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New Israeli Anti-Smoking Law to Go Into Effect Sept. 1

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Illustration of cigarettes in an ashtray on Oct. 17, 2016. Photo: Nati Shohat/Flash90. – A law that bans smoking in many public places will go into effect on Sept. 1.

Any place where outdoor events are conducted with the attendance of more than 50 people will now be a smoke-free zone, thanks to a new law by Israel’s Ministry of Health, in a bid to crack down on exposure to secondhand smoke.

Zoos, swimming pools, sports fields, indoor and outdoor parks, playgrounds, gyms, basketball courts, inside and outside hospitals and clinics, underground parking lots, kindergartens and nursery schools, government offices, courts and religious-council facilities will all be smoke-free, according to the new law.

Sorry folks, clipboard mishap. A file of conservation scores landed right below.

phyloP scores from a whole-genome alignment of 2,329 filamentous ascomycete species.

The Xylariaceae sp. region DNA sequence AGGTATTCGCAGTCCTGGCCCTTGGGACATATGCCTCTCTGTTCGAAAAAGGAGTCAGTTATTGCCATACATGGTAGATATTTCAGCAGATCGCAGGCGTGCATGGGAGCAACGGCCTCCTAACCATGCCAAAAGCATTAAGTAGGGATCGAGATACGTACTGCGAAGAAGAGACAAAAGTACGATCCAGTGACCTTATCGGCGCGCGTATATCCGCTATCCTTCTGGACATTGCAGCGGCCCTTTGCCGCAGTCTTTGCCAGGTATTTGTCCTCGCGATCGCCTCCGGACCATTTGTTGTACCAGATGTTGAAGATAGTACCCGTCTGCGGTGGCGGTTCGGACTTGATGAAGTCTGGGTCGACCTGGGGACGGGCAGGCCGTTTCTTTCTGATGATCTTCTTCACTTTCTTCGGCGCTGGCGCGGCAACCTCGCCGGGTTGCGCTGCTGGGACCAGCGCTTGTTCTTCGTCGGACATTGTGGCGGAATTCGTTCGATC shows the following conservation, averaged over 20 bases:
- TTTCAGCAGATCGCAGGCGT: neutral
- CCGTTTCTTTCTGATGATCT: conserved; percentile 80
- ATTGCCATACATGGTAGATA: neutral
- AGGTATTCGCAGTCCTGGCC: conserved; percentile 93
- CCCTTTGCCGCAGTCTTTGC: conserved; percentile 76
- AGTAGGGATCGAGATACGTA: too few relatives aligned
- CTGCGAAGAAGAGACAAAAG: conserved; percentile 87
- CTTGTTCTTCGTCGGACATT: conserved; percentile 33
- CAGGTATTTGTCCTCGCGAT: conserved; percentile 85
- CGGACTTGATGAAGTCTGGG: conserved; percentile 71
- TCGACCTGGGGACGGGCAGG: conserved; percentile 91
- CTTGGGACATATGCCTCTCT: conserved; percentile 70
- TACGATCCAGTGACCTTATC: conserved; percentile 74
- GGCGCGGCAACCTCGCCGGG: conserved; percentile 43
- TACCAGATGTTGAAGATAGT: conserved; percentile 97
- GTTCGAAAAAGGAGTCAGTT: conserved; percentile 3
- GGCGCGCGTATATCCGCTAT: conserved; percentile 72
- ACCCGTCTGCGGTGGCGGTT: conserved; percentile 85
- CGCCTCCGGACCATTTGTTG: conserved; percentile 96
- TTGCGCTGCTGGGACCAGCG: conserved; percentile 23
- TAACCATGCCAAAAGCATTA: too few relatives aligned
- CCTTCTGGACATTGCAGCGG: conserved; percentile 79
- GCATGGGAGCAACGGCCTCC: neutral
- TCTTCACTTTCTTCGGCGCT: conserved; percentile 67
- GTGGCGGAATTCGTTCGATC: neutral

Government offices, hospitals, health-care facilities, parking lots, zoos and events will be able to designate smoking areas within 10 meters of an entrance or exit, as long as they are not near residences or are otherwise bothersome.

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Individual law-breakers will be subject to a NIS 1,000 fine ($277), while owners of public places where violations take place will be fined NIS 5,000 (nearly $1,400).

Likud Party MK Yehudah Glick, who co-chairs the Knesset’s anti-smoking lobby, included in the ban most of the Knesset. All the parliament building’s smoking rooms will be closed, except for one near the plenum for Knesset members. Smoking sites outside the building will also be reduced.

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